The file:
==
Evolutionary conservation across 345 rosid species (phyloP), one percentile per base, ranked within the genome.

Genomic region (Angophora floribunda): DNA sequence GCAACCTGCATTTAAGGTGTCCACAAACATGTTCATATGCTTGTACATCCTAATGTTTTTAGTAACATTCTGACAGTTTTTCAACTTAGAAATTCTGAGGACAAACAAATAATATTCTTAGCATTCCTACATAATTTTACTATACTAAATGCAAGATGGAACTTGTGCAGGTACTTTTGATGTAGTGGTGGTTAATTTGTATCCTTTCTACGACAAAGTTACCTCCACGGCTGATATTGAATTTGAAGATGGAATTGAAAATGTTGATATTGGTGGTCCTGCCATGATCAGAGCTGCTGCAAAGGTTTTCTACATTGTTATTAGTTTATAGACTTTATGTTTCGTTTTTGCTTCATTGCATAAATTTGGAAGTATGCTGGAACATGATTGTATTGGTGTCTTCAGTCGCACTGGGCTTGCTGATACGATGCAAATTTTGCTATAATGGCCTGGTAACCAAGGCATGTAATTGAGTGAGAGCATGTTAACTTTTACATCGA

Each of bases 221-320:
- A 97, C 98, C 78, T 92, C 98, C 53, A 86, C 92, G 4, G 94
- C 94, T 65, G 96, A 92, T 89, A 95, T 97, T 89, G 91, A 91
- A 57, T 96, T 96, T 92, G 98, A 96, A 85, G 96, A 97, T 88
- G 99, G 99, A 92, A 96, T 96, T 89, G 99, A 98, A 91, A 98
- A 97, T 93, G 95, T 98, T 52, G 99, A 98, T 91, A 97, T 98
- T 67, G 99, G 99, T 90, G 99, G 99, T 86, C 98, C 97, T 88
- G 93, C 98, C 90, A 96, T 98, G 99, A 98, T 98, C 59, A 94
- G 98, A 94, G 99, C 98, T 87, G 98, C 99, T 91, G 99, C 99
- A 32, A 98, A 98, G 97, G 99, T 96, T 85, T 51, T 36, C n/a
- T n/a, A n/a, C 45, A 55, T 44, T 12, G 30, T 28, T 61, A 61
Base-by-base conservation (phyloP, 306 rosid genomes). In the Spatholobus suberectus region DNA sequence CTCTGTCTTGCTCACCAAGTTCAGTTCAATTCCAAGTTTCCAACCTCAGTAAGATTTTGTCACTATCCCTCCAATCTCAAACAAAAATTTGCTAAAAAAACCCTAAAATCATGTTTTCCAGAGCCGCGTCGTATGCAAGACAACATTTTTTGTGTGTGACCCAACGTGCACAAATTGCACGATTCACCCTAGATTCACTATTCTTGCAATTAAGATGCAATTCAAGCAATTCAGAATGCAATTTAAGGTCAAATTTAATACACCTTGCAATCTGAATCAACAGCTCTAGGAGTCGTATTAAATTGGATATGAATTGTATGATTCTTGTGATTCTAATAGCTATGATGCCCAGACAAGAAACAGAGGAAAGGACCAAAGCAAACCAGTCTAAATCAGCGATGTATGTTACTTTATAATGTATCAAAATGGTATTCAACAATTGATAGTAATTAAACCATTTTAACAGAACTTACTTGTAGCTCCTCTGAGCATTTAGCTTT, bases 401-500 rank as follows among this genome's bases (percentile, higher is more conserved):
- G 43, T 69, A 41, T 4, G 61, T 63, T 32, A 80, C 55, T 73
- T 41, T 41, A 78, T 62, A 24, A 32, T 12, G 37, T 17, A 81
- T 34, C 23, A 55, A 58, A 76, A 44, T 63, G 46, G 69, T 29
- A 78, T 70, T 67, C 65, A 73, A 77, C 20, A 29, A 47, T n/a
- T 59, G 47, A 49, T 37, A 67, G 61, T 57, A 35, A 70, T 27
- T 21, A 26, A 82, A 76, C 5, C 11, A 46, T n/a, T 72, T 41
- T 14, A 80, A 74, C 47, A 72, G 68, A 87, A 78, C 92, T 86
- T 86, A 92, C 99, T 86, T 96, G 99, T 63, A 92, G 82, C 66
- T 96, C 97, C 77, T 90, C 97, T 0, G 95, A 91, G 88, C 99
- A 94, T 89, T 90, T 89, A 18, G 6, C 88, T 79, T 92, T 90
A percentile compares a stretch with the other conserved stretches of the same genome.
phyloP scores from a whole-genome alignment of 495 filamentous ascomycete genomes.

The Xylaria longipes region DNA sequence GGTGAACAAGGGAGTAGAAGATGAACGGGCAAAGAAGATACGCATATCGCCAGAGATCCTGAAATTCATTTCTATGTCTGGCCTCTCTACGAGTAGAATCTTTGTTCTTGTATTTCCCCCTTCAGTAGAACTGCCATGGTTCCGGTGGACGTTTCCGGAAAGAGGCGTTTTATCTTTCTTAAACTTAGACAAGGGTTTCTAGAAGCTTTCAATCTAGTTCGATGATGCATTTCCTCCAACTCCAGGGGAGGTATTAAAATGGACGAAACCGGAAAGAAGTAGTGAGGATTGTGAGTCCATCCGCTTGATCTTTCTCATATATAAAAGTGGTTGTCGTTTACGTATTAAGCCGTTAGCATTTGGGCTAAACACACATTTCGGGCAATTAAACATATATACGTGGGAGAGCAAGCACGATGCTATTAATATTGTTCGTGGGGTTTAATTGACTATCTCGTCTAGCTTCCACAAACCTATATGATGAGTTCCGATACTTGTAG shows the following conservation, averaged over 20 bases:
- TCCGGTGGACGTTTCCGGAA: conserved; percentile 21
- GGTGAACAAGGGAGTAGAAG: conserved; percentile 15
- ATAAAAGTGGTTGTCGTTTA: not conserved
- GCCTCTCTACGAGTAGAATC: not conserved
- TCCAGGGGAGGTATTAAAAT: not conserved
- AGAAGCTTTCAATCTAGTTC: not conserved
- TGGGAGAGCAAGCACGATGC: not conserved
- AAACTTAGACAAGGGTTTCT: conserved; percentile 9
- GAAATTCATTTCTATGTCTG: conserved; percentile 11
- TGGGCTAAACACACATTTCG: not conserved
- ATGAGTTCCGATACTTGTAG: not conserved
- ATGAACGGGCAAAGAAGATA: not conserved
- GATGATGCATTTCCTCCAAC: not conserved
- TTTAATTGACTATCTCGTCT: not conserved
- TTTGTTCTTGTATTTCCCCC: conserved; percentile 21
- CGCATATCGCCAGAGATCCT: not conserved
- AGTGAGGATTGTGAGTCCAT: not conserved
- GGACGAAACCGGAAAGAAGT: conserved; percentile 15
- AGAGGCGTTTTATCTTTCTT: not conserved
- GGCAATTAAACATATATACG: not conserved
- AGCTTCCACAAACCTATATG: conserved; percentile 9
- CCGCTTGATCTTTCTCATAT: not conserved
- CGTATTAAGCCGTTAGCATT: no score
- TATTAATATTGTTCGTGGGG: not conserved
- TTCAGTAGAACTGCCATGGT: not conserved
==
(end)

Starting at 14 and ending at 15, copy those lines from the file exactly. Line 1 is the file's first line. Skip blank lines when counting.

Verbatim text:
Base-by-base conservation (phyloP, 306 rosid genomes). In the Spatholobus suberectus region DNA sequence CTCTGTCTTGCTCACCAAGTTCAGTTCAATTCCAAGTTTCCAACCTCAGTAAGATTTTGTCACTATCCCTCCAATCTCAAACAAAAATTTGCTAAAAAAACCCTAAAATCATGTTTTCCAGAGCCGCGTCGTATGCAAGACAACATTTTTTGTGTGTGACCCAACGTGCACAAATTGCACGATTCACCCTAGATTCACTATTCTTGCAATTAAGATGCAATTCAAGCAATTCAGAATGCAATTTAAGGTCAAATTTAATACACCTTGCAATCTGAATCAACAGCTCTAGGAGTCGTATTAAATTGGATATGAATTGTATGATTCTTGTGATTCTAATAGCTATGATGCCCAGACAAGAAACAGAGGAAAGGACCAAAGCAAACCAGTCTAAATCAGCGATGTATGTTACTTTATAATGTATCAAAATGGTATTCAACAATTGATAGTAATTAAACCATTTTAACAGAACTTACTTGTAGCTCCTCTGAGCATTTAGCTTT, bases 401-500 rank as follows among this genome's bases (percentile, higher is more conserved):
- G 43, T 69, A 41, T 4, G 61, T 63, T 32, A 80, C 55, T 73